Symbolic behavior in regular classrooms: a specification of symbolic and non-symbolic behavior
2011 (English)In: Frontiers in Psychology, ISSN 1664-1078Article in journal (Refereed) Published
Students’ capabilities to use symbolic information in classroom setting could be expected to influence their possibilities to be active and participating. The development of strategies for teachers to compensate for reduced capability need specific operational definition of symbolic behavior. Fifty-three students, aged 11–13 years old, 29 boys and 24 girls, from three classes in the same Swedish compulsory regular school participated in the current study. After a short training sequence 25 students (47%) were defined as showing symbolic behavior (symbolic), and 28 students (53%) were not (non-symbolic), based on their follow-up test performances. Symbolic and non-symbolic differed significantly on post-test performances (p < 0.05). Surprisingly, non-symbolic behavior deteriorated their performance, while symbolic enhanced their performance (p < 0.05). The results indicate that the operational definition used in the present study may be useful in further studies relating the capability to show symbolic behavior and students’ activity and participation in classroom settings.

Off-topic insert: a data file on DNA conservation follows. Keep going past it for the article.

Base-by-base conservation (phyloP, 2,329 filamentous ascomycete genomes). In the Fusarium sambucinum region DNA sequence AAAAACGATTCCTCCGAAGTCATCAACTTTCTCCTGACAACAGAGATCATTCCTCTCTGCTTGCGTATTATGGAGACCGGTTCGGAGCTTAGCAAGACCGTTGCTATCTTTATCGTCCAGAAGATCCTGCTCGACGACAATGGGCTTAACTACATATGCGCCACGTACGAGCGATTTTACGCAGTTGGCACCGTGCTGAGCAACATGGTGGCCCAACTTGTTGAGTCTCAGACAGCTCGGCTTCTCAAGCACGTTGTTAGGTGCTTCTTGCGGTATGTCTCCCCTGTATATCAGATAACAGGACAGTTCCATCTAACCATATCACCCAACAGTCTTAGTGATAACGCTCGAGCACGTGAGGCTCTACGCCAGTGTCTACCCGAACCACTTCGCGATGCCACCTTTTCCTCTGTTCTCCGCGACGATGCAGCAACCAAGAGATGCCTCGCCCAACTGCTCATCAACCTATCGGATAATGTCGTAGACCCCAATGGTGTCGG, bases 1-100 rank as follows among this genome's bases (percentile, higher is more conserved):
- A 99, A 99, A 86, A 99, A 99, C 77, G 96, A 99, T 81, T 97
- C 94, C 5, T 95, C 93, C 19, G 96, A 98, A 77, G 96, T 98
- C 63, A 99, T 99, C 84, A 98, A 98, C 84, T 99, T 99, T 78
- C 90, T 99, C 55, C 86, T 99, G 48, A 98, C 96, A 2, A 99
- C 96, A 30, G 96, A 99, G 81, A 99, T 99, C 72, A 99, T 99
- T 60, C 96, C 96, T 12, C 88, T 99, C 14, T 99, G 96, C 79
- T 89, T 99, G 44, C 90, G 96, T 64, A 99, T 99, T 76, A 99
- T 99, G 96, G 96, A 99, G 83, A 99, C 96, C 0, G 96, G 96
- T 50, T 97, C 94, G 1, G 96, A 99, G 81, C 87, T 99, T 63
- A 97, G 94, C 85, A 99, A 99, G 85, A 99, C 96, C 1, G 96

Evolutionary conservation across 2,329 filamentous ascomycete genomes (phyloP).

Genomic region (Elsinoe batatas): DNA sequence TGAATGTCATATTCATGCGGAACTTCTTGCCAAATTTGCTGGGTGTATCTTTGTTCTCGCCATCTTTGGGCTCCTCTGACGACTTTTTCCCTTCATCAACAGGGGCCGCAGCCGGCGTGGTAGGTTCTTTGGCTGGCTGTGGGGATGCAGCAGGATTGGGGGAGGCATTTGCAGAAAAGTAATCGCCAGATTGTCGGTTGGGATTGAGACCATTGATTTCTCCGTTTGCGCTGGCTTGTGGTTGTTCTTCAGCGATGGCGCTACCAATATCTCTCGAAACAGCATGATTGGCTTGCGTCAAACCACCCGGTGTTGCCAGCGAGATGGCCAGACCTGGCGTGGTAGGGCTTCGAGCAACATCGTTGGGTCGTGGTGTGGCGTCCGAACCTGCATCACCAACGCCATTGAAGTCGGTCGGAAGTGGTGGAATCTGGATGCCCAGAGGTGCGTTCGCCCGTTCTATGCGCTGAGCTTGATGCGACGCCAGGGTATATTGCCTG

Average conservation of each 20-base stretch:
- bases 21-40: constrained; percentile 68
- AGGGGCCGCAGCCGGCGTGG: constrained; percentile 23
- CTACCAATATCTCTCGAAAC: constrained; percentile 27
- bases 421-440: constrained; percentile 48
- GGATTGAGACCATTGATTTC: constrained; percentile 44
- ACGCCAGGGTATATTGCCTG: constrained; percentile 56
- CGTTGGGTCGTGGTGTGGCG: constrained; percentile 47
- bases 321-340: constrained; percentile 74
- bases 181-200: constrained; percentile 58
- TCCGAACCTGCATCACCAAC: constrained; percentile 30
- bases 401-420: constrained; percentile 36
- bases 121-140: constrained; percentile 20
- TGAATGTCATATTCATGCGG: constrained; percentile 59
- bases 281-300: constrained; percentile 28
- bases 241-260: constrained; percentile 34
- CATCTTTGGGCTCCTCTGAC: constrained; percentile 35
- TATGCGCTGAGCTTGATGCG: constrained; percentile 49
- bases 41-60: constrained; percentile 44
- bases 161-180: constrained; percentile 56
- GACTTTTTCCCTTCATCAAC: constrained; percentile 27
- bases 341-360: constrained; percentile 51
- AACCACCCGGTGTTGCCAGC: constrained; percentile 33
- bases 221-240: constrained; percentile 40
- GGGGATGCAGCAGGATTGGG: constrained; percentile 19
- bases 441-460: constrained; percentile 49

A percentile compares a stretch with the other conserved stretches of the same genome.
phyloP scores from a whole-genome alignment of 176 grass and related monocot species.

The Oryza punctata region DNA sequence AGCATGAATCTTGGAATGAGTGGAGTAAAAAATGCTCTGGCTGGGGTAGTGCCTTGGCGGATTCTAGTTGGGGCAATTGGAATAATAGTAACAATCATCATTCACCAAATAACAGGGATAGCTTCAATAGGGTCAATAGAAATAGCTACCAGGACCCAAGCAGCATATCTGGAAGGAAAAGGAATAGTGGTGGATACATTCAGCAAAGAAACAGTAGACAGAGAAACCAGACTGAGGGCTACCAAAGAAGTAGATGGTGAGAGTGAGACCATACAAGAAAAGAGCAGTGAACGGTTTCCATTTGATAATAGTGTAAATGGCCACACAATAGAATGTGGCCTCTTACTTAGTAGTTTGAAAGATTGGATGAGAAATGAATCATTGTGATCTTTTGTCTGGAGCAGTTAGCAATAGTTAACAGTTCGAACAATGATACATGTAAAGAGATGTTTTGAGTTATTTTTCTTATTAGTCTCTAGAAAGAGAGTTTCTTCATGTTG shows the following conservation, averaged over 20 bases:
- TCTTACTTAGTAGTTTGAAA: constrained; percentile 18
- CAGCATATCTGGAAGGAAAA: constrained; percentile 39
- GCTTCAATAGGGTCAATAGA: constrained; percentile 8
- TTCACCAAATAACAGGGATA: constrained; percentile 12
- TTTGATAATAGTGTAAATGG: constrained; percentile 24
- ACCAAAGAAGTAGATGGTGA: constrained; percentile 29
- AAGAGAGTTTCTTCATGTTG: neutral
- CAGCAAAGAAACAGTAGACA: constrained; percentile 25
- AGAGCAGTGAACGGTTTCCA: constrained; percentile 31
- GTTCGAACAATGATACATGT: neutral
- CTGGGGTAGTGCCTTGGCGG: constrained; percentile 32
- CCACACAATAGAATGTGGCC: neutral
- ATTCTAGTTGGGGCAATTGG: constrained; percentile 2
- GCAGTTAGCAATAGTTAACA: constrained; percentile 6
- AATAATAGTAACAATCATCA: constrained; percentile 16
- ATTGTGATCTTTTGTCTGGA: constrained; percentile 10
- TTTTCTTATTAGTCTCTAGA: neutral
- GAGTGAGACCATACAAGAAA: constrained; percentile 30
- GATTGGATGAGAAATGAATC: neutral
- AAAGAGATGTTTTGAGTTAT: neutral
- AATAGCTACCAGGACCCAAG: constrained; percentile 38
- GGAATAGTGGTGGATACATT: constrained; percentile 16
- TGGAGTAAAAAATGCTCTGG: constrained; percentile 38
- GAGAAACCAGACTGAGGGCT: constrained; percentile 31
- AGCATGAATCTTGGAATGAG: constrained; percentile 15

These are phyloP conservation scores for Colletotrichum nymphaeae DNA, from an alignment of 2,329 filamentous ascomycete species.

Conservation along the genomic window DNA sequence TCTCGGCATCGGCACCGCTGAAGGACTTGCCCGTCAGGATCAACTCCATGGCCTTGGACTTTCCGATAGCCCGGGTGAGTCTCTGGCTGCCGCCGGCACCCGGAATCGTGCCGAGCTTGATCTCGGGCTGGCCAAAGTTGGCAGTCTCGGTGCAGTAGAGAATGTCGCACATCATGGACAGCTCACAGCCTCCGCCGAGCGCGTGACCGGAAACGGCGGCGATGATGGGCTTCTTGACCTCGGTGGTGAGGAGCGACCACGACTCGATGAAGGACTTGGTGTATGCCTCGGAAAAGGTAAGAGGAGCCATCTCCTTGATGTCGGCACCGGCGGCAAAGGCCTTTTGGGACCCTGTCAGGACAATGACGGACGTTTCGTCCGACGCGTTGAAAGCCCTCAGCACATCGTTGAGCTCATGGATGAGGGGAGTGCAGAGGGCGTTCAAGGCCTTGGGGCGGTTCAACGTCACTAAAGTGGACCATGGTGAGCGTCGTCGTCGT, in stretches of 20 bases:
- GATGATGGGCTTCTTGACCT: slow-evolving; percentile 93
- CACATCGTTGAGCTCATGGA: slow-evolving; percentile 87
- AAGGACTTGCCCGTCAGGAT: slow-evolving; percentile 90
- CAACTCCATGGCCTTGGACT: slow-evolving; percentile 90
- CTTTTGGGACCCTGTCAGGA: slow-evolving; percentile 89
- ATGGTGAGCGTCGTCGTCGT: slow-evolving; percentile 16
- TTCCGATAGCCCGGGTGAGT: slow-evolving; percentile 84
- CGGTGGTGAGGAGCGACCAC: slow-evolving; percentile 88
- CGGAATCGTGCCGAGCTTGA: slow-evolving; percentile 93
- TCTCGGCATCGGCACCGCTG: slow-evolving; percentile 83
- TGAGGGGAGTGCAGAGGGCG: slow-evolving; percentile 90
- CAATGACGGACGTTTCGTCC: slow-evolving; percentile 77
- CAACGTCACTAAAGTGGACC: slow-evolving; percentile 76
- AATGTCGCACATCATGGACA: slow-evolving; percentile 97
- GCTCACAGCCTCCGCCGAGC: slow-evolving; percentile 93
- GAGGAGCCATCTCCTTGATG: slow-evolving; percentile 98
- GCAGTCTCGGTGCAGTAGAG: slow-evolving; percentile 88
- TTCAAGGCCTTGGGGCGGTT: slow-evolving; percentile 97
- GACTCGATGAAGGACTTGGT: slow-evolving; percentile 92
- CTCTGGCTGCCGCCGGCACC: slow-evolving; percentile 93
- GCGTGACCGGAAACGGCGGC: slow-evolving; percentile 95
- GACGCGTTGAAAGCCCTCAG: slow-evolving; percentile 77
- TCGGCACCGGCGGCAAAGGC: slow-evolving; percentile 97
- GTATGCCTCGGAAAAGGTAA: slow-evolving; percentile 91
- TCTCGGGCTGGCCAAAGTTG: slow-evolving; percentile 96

Place, publisher, year, edition, pages
Symbolic behavior, stimulus equivalence, matching-to-sample, classroom setting
Research subject Disability Research
IdentifiersURN: urn:nbn:se:oru:diva-35101DOI: 10.3389/fpsyg.2011.00122OAI: oai:DiVA.org:oru-35101DiVA: diva2:718784
This Document is Protected by copyright and was first published by Frontiers. All rights reserved. It is reproduced with permission.2014-05-222014-05-212014-05-26Bibliographically approved